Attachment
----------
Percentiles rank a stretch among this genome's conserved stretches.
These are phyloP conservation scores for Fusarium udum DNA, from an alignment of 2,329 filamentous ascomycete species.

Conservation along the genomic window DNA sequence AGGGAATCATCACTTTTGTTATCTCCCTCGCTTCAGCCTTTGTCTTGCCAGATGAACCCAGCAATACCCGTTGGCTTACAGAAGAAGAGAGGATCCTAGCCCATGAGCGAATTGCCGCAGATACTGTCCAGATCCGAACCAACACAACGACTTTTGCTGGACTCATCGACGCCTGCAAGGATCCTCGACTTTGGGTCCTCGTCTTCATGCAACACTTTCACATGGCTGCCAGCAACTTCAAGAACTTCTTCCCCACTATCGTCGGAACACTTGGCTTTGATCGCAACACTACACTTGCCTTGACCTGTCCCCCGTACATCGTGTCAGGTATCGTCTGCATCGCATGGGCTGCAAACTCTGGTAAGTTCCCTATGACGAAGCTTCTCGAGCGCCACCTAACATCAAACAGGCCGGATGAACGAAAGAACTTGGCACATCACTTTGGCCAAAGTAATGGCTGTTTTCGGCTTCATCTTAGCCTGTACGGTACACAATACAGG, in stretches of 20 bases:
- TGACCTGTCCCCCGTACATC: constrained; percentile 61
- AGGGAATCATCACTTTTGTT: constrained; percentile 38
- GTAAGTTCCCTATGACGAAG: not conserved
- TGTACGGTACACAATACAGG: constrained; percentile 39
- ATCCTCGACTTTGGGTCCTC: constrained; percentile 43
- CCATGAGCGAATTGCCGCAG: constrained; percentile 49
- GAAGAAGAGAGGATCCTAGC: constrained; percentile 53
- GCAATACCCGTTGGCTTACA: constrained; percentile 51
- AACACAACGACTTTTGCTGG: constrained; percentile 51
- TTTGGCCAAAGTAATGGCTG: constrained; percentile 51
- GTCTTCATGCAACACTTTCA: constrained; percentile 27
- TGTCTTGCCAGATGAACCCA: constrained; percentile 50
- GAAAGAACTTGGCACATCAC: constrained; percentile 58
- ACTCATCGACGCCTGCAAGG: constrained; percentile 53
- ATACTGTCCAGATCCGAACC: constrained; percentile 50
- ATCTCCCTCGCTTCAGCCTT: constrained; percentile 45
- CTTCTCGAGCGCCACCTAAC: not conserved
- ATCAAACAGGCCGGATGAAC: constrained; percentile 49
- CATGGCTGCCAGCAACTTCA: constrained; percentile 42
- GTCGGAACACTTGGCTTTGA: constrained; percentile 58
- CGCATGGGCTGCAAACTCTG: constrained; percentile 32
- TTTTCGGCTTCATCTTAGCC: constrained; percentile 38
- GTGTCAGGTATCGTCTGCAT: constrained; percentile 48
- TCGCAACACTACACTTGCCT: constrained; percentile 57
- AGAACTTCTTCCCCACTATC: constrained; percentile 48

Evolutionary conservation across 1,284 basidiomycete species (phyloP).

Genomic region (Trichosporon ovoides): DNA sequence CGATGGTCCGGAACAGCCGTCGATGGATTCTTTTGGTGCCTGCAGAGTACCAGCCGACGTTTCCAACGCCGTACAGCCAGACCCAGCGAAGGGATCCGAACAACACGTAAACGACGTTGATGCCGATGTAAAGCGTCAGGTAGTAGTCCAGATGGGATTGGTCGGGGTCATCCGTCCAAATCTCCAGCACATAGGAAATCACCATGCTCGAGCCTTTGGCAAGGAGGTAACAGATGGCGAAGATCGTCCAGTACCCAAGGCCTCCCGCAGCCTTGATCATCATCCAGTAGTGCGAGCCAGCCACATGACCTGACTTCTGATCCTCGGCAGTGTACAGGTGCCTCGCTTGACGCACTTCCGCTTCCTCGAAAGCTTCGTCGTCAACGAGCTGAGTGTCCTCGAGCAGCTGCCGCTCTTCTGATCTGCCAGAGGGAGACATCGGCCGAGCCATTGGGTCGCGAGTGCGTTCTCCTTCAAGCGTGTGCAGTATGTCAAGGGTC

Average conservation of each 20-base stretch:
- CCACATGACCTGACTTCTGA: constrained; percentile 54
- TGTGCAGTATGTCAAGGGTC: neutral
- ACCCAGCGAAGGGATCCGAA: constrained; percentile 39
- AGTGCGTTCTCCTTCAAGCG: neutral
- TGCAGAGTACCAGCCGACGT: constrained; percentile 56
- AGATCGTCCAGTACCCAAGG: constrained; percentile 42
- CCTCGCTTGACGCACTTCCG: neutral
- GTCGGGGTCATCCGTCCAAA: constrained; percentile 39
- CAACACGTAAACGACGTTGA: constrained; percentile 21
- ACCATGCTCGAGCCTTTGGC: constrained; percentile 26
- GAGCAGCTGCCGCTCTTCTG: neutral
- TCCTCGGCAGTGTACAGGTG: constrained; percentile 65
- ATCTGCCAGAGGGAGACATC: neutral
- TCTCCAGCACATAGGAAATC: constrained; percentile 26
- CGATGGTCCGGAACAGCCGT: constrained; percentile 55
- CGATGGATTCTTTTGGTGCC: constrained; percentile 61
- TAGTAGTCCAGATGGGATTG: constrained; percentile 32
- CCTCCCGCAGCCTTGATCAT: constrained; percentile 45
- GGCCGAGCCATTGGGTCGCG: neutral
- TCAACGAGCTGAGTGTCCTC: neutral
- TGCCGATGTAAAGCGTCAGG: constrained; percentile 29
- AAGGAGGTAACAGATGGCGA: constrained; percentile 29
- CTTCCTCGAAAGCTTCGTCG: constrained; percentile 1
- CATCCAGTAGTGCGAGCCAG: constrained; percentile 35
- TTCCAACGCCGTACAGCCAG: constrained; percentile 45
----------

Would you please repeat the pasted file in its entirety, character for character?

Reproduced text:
Percentiles rank a stretch among this genome's conserved stretches.
These are phyloP conservation scores for Fusarium udum DNA, from an alignment of 2,329 filamentous ascomycete species.

Conservation along the genomic window DNA sequence AGGGAATCATCACTTTTGTTATCTCCCTCGCTTCAGCCTTTGTCTTGCCAGATGAACCCAGCAATACCCGTTGGCTTACAGAAGAAGAGAGGATCCTAGCCCATGAGCGAATTGCCGCAGATACTGTCCAGATCCGAACCAACACAACGACTTTTGCTGGACTCATCGACGCCTGCAAGGATCCTCGACTTTGGGTCCTCGTCTTCATGCAACACTTTCACATGGCTGCCAGCAACTTCAAGAACTTCTTCCCCACTATCGTCGGAACACTTGGCTTTGATCGCAACACTACACTTGCCTTGACCTGTCCCCCGTACATCGTGTCAGGTATCGTCTGCATCGCATGGGCTGCAAACTCTGGTAAGTTCCCTATGACGAAGCTTCTCGAGCGCCACCTAACATCAAACAGGCCGGATGAACGAAAGAACTTGGCACATCACTTTGGCCAAAGTAATGGCTGTTTTCGGCTTCATCTTAGCCTGTACGGTACACAATACAGG, in stretches of 20 bases:
- TGACCTGTCCCCCGTACATC: constrained; percentile 61
- AGGGAATCATCACTTTTGTT: constrained; percentile 38
- GTAAGTTCCCTATGACGAAG: not conserved
- TGTACGGTACACAATACAGG: constrained; percentile 39
- ATCCTCGACTTTGGGTCCTC: constrained; percentile 43
- CCATGAGCGAATTGCCGCAG: constrained; percentile 49
- GAAGAAGAGAGGATCCTAGC: constrained; percentile 53
- GCAATACCCGTTGGCTTACA: constrained; percentile 51
- AACACAACGACTTTTGCTGG: constrained; percentile 51
- TTTGGCCAAAGTAATGGCTG: constrained; percentile 51
- GTCTTCATGCAACACTTTCA: constrained; percentile 27
- TGTCTTGCCAGATGAACCCA: constrained; percentile 50
- GAAAGAACTTGGCACATCAC: constrained; percentile 58
- ACTCATCGACGCCTGCAAGG: constrained; percentile 53
- ATACTGTCCAGATCCGAACC: constrained; percentile 50
- ATCTCCCTCGCTTCAGCCTT: constrained; percentile 45
- CTTCTCGAGCGCCACCTAAC: not conserved
- ATCAAACAGGCCGGATGAAC: constrained; percentile 49
- CATGGCTGCCAGCAACTTCA: constrained; percentile 42
- GTCGGAACACTTGGCTTTGA: constrained; percentile 58
- CGCATGGGCTGCAAACTCTG: constrained; percentile 32
- TTTTCGGCTTCATCTTAGCC: constrained; percentile 38
- GTGTCAGGTATCGTCTGCAT: constrained; percentile 48
- TCGCAACACTACACTTGCCT: constrained; percentile 57
- AGAACTTCTTCCCCACTATC: constrained; percentile 48

Evolutionary conservation across 1,284 basidiomycete species (phyloP).

Genomic region (Trichosporon ovoides): DNA sequence CGATGGTCCGGAACAGCCGTCGATGGATTCTTTTGGTGCCTGCAGAGTACCAGCCGACGTTTCCAACGCCGTACAGCCAGACCCAGCGAAGGGATCCGAACAACACGTAAACGACGTTGATGCCGATGTAAAGCGTCAGGTAGTAGTCCAGATGGGATTGGTCGGGGTCATCCGTCCAAATCTCCAGCACATAGGAAATCACCATGCTCGAGCCTTTGGCAAGGAGGTAACAGATGGCGAAGATCGTCCAGTACCCAAGGCCTCCCGCAGCCTTGATCATCATCCAGTAGTGCGAGCCAGCCACATGACCTGACTTCTGATCCTCGGCAGTGTACAGGTGCCTCGCTTGACGCACTTCCGCTTCCTCGAAAGCTTCGTCGTCAACGAGCTGAGTGTCCTCGAGCAGCTGCCGCTCTTCTGATCTGCCAGAGGGAGACATCGGCCGAGCCATTGGGTCGCGAGTGCGTTCTCCTTCAAGCGTGTGCAGTATGTCAAGGGTC

Average conservation of each 20-base stretch:
- CCACATGACCTGACTTCTGA: constrained; percentile 54
- TGTGCAGTATGTCAAGGGTC: neutral
- ACCCAGCGAAGGGATCCGAA: constrained; percentile 39
- AGTGCGTTCTCCTTCAAGCG: neutral
- TGCAGAGTACCAGCCGACGT: constrained; percentile 56
- AGATCGTCCAGTACCCAAGG: constrained; percentile 42
- CCTCGCTTGACGCACTTCCG: neutral
- GTCGGGGTCATCCGTCCAAA: constrained; percentile 39
- CAACACGTAAACGACGTTGA: constrained; percentile 21
- ACCATGCTCGAGCCTTTGGC: constrained; percentile 26
- GAGCAGCTGCCGCTCTTCTG: neutral
- TCCTCGGCAGTGTACAGGTG: constrained; percentile 65
- ATCTGCCAGAGGGAGACATC: neutral
- TCTCCAGCACATAGGAAATC: constrained; percentile 26
- CGATGGTCCGGAACAGCCGT: constrained; percentile 55
- CGATGGATTCTTTTGGTGCC: constrained; percentile 61
- TAGTAGTCCAGATGGGATTG: constrained; percentile 32
- CCTCCCGCAGCCTTGATCAT: constrained; percentile 45
- GGCCGAGCCATTGGGTCGCG: neutral
- TCAACGAGCTGAGTGTCCTC: neutral
- TGCCGATGTAAAGCGTCAGG: constrained; percentile 29
- AAGGAGGTAACAGATGGCGA: constrained; percentile 29
- CTTCCTCGAAAGCTTCGTCG: constrained; percentile 1
- CATCCAGTAGTGCGAGCCAG: constrained; percentile 35
- TTCCAACGCCGTACAGCCAG: constrained; percentile 45